The use of 0.1% sodium hypochlorite (dilution 1:50 if household bleach at an initial concentration of 5% is used) after cleaning with a neutral detergent is suggested for decontamination purposes, although no data on the effectiveness against the SARS-CoV-2 are available. For surfaces that could be damaged by sodium hypochlorite, 70% concentration of ethanol is needed for decontamination after cleaning with a neutral detergent [10].

Chairs and sofas, as well as wall coverings and window treatments, should be thoroughly disinfected with suitable virucidal disinfectant after all visible contaminants have been removed. Allowing them to air dry in the sun is beneficial, if possible [8].

Soiled mattresses should be steam cleaned or discarded [8].

Chlorine bleach can damage textiles [8]. Other disinfectant agents that are less damaging to furnishings could be used.

Carpets and furnishings that cannot be laundered can be cleaned with detergent and warm water and then with steam [8]. Vacuuming of carpets should not take place in cabins occupied by infected people unless the carpet has been previously disinfected [8]. Contaminated carpets should be steam cleaned and then disinfected [8].

Steam cleaning is claimed to be an effective method of cleaning soft surfaces such as carpets and curtains during Norovirus outbreaks. However, steam cleaning is questionable as a disinfection method alone as it is difficult to reach high enough temperatures within soft furnishings. It may be that it has a role combined with other measures. If detergents are used, application must be done with a clean disposable cloth [8].

All textiles (e.g. bed linens, curtains, etc.) should be washed using a hot-water cycle (90°C) and adding laundry detergent [11]. If a hot-water cycle cannot be used due to the characteristics of the tissues, specific chemicals should be added when washing the textiles (e.g. bleach or laundry products containing sodium hypochlorite, or decontamination products specifically developed for use on textiles) [11].  

 

Technical recommendations for cleaning and disinfection on aircrafts

Following an event of an Acute Respiratory Illness (ARI) case on board, the airline should ensure that cleaning and disinfection procedures are followed consistently and correctly using the licenced products suitable for the aircraft at the highest acceptable concentrations [12]. Special attention should be given to the zone of risk in the cabin area (e.g. seats, headrests, table-tops, handsets, and other materials coming in contact with the suspect case) where the case was seated, as well as all shared facilities and high-touched surfaces [9, 13]. The service staff who will clean and disinfect the aircraft should be specially trained and apply the standard procedures for cleaning and disinfecting contaminated surfaces with infectious agents using the appropriate PPE.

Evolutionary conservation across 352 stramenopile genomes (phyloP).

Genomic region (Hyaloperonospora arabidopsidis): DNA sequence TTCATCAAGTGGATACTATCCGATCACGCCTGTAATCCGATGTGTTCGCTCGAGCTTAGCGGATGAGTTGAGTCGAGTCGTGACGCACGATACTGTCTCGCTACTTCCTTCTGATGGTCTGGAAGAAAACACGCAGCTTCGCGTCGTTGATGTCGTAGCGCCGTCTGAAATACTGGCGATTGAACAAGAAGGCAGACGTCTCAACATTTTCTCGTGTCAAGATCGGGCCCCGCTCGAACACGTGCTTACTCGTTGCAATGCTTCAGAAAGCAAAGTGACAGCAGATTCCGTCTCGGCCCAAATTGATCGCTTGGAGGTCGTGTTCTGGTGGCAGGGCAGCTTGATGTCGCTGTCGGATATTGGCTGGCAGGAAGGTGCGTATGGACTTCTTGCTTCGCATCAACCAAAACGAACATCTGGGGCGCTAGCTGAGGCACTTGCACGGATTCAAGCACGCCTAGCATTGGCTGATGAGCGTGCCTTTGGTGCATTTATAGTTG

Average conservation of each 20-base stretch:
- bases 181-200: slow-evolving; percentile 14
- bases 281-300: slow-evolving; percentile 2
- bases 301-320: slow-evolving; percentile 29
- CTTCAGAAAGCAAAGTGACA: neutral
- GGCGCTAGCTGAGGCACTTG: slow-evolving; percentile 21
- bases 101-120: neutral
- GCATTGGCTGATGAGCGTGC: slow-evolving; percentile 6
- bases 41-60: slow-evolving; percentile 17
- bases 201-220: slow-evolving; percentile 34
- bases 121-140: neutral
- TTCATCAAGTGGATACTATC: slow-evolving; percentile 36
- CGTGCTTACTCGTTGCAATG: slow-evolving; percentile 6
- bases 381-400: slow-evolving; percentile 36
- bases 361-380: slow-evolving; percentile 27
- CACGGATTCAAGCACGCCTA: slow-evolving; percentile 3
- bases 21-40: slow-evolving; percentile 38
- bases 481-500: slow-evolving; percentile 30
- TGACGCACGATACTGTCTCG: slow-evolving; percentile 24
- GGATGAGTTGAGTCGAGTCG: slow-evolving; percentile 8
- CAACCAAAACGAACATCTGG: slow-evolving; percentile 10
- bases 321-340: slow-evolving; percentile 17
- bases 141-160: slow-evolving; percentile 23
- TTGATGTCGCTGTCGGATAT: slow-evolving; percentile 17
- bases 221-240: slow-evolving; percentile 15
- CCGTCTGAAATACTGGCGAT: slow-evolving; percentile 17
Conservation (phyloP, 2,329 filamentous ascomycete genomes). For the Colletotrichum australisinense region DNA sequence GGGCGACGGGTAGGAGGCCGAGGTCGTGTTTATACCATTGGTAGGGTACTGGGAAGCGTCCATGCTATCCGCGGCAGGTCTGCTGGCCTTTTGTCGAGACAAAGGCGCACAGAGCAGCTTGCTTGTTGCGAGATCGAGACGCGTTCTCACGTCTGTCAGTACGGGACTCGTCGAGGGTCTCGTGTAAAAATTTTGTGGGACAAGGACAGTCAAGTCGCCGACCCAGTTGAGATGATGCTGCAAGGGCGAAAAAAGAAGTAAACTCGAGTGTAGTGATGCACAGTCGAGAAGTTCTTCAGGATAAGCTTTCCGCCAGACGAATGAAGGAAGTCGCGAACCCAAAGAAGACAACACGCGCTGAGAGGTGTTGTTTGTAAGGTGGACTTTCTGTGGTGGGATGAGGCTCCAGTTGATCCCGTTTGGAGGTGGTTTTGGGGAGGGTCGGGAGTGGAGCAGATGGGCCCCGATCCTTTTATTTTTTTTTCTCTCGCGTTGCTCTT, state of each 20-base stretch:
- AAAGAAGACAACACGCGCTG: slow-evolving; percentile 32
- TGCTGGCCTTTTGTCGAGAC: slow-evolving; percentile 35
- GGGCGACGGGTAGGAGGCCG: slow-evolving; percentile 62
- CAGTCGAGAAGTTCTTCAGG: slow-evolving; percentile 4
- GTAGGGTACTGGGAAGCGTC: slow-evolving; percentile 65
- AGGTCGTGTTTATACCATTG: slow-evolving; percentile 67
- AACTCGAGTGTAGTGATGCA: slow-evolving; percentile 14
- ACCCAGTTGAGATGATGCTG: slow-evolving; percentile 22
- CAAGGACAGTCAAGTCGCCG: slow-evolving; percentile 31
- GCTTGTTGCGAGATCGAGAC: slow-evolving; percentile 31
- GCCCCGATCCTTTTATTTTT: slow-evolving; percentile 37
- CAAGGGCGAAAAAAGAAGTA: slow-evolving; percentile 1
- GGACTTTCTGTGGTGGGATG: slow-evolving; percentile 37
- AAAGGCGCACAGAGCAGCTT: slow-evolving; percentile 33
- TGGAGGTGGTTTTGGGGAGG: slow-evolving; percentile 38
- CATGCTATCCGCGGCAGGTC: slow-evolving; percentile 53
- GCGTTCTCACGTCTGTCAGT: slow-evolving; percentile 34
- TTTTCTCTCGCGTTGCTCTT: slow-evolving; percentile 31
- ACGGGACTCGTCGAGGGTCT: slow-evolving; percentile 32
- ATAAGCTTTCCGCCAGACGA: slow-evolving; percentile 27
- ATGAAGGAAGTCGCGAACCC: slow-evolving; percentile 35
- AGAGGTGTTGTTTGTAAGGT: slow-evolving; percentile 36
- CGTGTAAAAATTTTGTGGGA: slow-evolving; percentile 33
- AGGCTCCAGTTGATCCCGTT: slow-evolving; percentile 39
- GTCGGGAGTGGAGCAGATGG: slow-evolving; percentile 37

WHO advises the following procedures for cleaning and disinfection in case a public health event has occurred on board [14]:

  • Ensure any disinfection is conducted using products licensed for use in the country occupied. The disinfectants must be tested by a certified laboratory according to the specifications of the aircraft manufacturers for material compatibility tests.
  • Any contaminated items must be handled appropriately to mitigate the risk of transmission:
    • Disposable items (hand towels, gloves, tissues) should be double bagged and sent to incineration or similar final disposal, according to the States Parties guidelines for infectious waste management.
    • Reusable items that can be washed and treated/disinfected (gowns or linens) must be tagged and sent to a facility for washing and treatment, as recommended according to infection control procedures, depending on the type of contamination/infectious agent, if known.

Based on recommended disinfectants for aircrafts during the previous 2003 SARS outbreak and for MERS CoV, the recommended disinfectants are products containing ethanol in concentration of 70% or 0.1% sodium hypochlorite, provided that these products have been tested by a certified laboratory according to the specifications of the aircraft manufacturers for material compatibility tests. For other products, the label of the manufacturer should mention that the disinfectant is effective against emerging viruses or against coronaviruses or that have sporicidal effect.  

Affected areas are defined by WHO in the website https://www.who.int/

In the latest travel advice published by WHO on 29 February 2020, the following are defined as affected areas:

“Affected areas” are considered those countries, provinces, territories or cities experiencing ongoing transmission of COVID-19, in contrast to areas reporting only imported cases. As of 27 February 2020, although China, particularly the Province of Hubei, has experienced sustained local transmission and has reported by far the largest number of confirmed cases since the beginning of the outbreak, lately the situation in China showed a significant decrease in cases. At the same time, an increasing number of countries, other than China, have reported cases, including through local transmission of COVID-19. As the epidemic evolves, it will be expected that many areas may detect imported cases and local transmission of COVID-19. WHO is publishing daily situation reports on the evolution of the outbreak (available at: https://www.who.int/emergencies/diseases/novel-coronavirus-2019/situation-reports/). The outbreaks reported so far have occurred primarily within clusters of cases exposed through close-contacts, within families or special gathering events. COVID-19 is primarily transmitted through droplets from, and close contact with, infected individuals. Control measures that focus on prevention, particularly through regular hand washing and cough hygiene, and on active surveillance for the early detection and isolation of cases, the rapid identification and close monitoring of persons in contact with cases, and the rapid access to clinical care, particularly for severe cases, are effective to contain most outbreaks of COVID-19 [15].